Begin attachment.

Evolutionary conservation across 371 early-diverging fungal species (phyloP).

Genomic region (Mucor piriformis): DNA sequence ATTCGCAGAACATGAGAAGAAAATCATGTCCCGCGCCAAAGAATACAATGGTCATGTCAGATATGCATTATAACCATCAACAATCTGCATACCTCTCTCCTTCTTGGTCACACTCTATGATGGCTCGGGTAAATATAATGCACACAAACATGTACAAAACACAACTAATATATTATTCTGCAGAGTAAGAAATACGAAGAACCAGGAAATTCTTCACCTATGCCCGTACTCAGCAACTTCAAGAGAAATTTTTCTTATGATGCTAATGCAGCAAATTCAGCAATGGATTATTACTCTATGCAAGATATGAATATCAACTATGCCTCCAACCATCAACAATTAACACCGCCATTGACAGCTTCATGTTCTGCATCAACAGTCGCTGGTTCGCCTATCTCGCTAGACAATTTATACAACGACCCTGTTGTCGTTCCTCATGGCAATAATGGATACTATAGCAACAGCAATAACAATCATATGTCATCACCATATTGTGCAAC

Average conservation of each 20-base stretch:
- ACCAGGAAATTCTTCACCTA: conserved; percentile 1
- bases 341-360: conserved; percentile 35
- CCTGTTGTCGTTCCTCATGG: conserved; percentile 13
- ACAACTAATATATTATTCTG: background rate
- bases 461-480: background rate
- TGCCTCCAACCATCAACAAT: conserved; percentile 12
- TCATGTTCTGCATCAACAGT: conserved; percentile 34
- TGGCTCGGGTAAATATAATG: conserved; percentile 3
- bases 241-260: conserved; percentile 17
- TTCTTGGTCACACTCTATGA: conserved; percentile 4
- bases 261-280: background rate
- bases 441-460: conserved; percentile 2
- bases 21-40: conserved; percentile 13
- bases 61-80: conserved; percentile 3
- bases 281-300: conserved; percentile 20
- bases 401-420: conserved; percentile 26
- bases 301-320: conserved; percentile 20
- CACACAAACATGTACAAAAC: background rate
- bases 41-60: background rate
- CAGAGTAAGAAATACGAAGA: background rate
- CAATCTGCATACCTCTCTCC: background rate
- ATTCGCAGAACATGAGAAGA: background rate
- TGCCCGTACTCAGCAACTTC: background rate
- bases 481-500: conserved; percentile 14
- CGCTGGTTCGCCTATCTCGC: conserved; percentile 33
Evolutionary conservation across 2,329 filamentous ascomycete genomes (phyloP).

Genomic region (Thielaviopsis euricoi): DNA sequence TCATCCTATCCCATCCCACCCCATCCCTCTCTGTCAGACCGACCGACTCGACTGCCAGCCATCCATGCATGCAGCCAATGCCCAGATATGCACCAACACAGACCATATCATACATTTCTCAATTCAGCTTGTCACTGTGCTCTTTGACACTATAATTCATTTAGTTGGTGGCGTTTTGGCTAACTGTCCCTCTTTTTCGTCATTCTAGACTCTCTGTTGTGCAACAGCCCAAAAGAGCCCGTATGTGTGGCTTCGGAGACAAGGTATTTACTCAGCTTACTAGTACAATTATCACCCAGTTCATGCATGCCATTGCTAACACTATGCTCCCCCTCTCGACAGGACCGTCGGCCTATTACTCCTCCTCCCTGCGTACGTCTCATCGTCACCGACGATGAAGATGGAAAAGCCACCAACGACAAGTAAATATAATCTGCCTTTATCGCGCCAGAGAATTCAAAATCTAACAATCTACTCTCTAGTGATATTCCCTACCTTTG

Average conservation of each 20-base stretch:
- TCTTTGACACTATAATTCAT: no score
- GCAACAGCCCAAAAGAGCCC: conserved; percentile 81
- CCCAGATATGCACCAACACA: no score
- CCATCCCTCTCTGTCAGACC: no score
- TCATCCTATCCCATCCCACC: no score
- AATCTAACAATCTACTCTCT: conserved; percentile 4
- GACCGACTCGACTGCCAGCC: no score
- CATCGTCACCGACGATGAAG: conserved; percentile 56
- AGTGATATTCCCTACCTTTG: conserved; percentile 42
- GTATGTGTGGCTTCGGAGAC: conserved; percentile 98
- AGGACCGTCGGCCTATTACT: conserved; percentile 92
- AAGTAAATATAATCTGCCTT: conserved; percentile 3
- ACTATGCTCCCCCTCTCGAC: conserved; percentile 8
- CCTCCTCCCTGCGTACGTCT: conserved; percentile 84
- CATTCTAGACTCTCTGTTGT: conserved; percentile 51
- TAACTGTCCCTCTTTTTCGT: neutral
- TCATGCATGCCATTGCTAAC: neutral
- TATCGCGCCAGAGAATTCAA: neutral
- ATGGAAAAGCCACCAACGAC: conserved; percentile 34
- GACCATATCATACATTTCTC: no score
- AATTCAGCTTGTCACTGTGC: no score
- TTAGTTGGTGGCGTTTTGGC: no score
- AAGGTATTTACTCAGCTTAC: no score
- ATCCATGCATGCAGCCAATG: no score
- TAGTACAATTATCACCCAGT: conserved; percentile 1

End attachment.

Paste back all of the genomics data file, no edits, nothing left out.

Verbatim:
Evolutionary conservation across 371 early-diverging fungal species (phyloP).

Genomic region (Mucor piriformis): DNA sequence ATTCGCAGAACATGAGAAGAAAATCATGTCCCGCGCCAAAGAATACAATGGTCATGTCAGATATGCATTATAACCATCAACAATCTGCATACCTCTCTCCTTCTTGGTCACACTCTATGATGGCTCGGGTAAATATAATGCACACAAACATGTACAAAACACAACTAATATATTATTCTGCAGAGTAAGAAATACGAAGAACCAGGAAATTCTTCACCTATGCCCGTACTCAGCAACTTCAAGAGAAATTTTTCTTATGATGCTAATGCAGCAAATTCAGCAATGGATTATTACTCTATGCAAGATATGAATATCAACTATGCCTCCAACCATCAACAATTAACACCGCCATTGACAGCTTCATGTTCTGCATCAACAGTCGCTGGTTCGCCTATCTCGCTAGACAATTTATACAACGACCCTGTTGTCGTTCCTCATGGCAATAATGGATACTATAGCAACAGCAATAACAATCATATGTCATCACCATATTGTGCAAC

Average conservation of each 20-base stretch:
- ACCAGGAAATTCTTCACCTA: conserved; percentile 1
- bases 341-360: conserved; percentile 35
- CCTGTTGTCGTTCCTCATGG: conserved; percentile 13
- ACAACTAATATATTATTCTG: background rate
- bases 461-480: background rate
- TGCCTCCAACCATCAACAAT: conserved; percentile 12
- TCATGTTCTGCATCAACAGT: conserved; percentile 34
- TGGCTCGGGTAAATATAATG: conserved; percentile 3
- bases 241-260: conserved; percentile 17
- TTCTTGGTCACACTCTATGA: conserved; percentile 4
- bases 261-280: background rate
- bases 441-460: conserved; percentile 2
- bases 21-40: conserved; percentile 13
- bases 61-80: conserved; percentile 3
- bases 281-300: conserved; percentile 20
- bases 401-420: conserved; percentile 26
- bases 301-320: conserved; percentile 20
- CACACAAACATGTACAAAAC: background rate
- bases 41-60: background rate
- CAGAGTAAGAAATACGAAGA: background rate
- CAATCTGCATACCTCTCTCC: background rate
- ATTCGCAGAACATGAGAAGA: background rate
- TGCCCGTACTCAGCAACTTC: background rate
- bases 481-500: conserved; percentile 14
- CGCTGGTTCGCCTATCTCGC: conserved; percentile 33
Evolutionary conservation across 2,329 filamentous ascomycete genomes (phyloP).

Genomic region (Thielaviopsis euricoi): DNA sequence TCATCCTATCCCATCCCACCCCATCCCTCTCTGTCAGACCGACCGACTCGACTGCCAGCCATCCATGCATGCAGCCAATGCCCAGATATGCACCAACACAGACCATATCATACATTTCTCAATTCAGCTTGTCACTGTGCTCTTTGACACTATAATTCATTTAGTTGGTGGCGTTTTGGCTAACTGTCCCTCTTTTTCGTCATTCTAGACTCTCTGTTGTGCAACAGCCCAAAAGAGCCCGTATGTGTGGCTTCGGAGACAAGGTATTTACTCAGCTTACTAGTACAATTATCACCCAGTTCATGCATGCCATTGCTAACACTATGCTCCCCCTCTCGACAGGACCGTCGGCCTATTACTCCTCCTCCCTGCGTACGTCTCATCGTCACCGACGATGAAGATGGAAAAGCCACCAACGACAAGTAAATATAATCTGCCTTTATCGCGCCAGAGAATTCAAAATCTAACAATCTACTCTCTAGTGATATTCCCTACCTTTG

Average conservation of each 20-base stretch:
- TCTTTGACACTATAATTCAT: no score
- GCAACAGCCCAAAAGAGCCC: conserved; percentile 81
- CCCAGATATGCACCAACACA: no score
- CCATCCCTCTCTGTCAGACC: no score
- TCATCCTATCCCATCCCACC: no score
- AATCTAACAATCTACTCTCT: conserved; percentile 4
- GACCGACTCGACTGCCAGCC: no score
- CATCGTCACCGACGATGAAG: conserved; percentile 56
- AGTGATATTCCCTACCTTTG: conserved; percentile 42
- GTATGTGTGGCTTCGGAGAC: conserved; percentile 98
- AGGACCGTCGGCCTATTACT: conserved; percentile 92
- AAGTAAATATAATCTGCCTT: conserved; percentile 3
- ACTATGCTCCCCCTCTCGAC: conserved; percentile 8
- CCTCCTCCCTGCGTACGTCT: conserved; percentile 84
- CATTCTAGACTCTCTGTTGT: conserved; percentile 51
- TAACTGTCCCTCTTTTTCGT: neutral
- TCATGCATGCCATTGCTAAC: neutral
- TATCGCGCCAGAGAATTCAA: neutral
- ATGGAAAAGCCACCAACGAC: conserved; percentile 34
- GACCATATCATACATTTCTC: no score
- AATTCAGCTTGTCACTGTGC: no score
- TTAGTTGGTGGCGTTTTGGC: no score
- AAGGTATTTACTCAGCTTAC: no score
- ATCCATGCATGCAGCCAATG: no score
- TAGTACAATTATCACCCAGT: conserved; percentile 1